This has also attracted funding from donors, sponsors, and stakeholders in the industrial market (Intergovernmental Panel on Climate Change 2007, p. 9). The alliance promotes the major themes, which are of great importance to the Scotland economy as well providing solutions to the global challenges.

Such areas that provide solutions to global interests comprises of “energy, physics and life sciences, astronomy, condensed matter and materials physics, nuclear and plasma physics, photonics and particle physics” (Kishore 2007,p. 7 ).

Scottish Informatics and Computer Science Alliance (SICSA)

This alliance aims to expand Scotland’s research excellence in Informatics and Computer Science. The Scottish Informatics and Computer Science Alliance (SICSA) bring together researchers within computer science and informatics.

The purpose of the partnership of these different fields is to merge and make stronger “Scotland’s ranking as the global researcher informatics and computer sciences key player” (Buchmann & Nabhan 1996, p. 6).

Strategic Fit

The researchers at Herriot-watt University are involved in numerous research initiatives. Among these important disciplines, include photonics, business education, petroleum engineering, financial mathematics and actuarial science, risk management, decoding and interpreting, and logistics. The uniqueness of these programmes lies in the fact that they demand driven as they play a major role across global economies.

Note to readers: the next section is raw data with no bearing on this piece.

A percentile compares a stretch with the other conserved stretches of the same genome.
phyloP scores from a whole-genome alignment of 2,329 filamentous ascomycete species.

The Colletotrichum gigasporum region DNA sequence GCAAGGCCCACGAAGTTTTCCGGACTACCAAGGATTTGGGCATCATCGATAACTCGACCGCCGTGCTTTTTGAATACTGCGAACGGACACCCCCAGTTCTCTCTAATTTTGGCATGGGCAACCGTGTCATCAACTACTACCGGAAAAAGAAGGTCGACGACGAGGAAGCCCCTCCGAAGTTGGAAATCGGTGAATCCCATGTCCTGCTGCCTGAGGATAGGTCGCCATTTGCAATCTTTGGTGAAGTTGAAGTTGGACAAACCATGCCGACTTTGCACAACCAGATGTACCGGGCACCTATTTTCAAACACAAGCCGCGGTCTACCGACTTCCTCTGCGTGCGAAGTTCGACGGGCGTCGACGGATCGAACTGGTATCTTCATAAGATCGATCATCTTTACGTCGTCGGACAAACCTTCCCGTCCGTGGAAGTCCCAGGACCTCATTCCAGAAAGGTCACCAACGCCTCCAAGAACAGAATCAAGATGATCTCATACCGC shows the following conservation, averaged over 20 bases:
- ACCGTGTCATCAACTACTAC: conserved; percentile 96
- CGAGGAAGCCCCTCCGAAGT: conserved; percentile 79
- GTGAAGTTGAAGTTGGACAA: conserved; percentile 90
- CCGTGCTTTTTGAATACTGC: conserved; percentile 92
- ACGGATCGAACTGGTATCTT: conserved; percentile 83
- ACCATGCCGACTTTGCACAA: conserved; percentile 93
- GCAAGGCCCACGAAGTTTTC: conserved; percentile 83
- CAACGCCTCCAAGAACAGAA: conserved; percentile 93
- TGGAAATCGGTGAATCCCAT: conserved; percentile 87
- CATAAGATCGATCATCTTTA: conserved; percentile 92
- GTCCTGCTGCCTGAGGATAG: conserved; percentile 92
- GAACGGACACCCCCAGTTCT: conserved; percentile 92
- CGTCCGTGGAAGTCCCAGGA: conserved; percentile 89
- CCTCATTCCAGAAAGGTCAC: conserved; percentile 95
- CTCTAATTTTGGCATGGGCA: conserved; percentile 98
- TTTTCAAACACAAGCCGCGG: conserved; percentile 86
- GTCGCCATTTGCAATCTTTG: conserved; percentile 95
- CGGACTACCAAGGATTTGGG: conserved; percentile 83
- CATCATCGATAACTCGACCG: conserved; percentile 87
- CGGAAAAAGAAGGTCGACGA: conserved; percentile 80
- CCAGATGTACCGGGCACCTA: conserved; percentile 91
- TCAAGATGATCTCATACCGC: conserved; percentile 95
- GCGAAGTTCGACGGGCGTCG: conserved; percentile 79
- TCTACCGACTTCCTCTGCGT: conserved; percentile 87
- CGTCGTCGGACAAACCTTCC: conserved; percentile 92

The needs to address the challenges presented the climate changes effects and development of the appropriate models that will help in risk management by the companies and organizations will be handy in the present age work places.

We have also the issue of the existences of various technologies that are developed by different firms, and some may be in a form that may not be easily useful to some clients, it will be essential and necessary to translate some the stuff into a format that they are easily disseminate to the end users. The institution aims at addressing such discrepancies.

The proposed strategy aims to provide the institution with the direction to concentrate further on interdisciplinary research and teaching. The blue print not only targets the community where it operates but also targets to address the challenges on a global scale. Such an approach is aimed at widening the pool from which the institutions is aiming to work.

The ability to address issues in the global scale will enable the institutions to have representatives and partners across the globe and thus have the masses who subscribe to the ideology of the institutions and this will give the institutions the necessary boost needed to survive in the competitive market place.

The Strategy is structured to meet the needs of Scotland national economy at the UK at large. By virtue of its position, the universities are at the core of the country’s economy. The university achieves this by investing in research activities, concentrating on the agenda for skills development and advocating for innovation, entrepreneurship among many other developmental issues.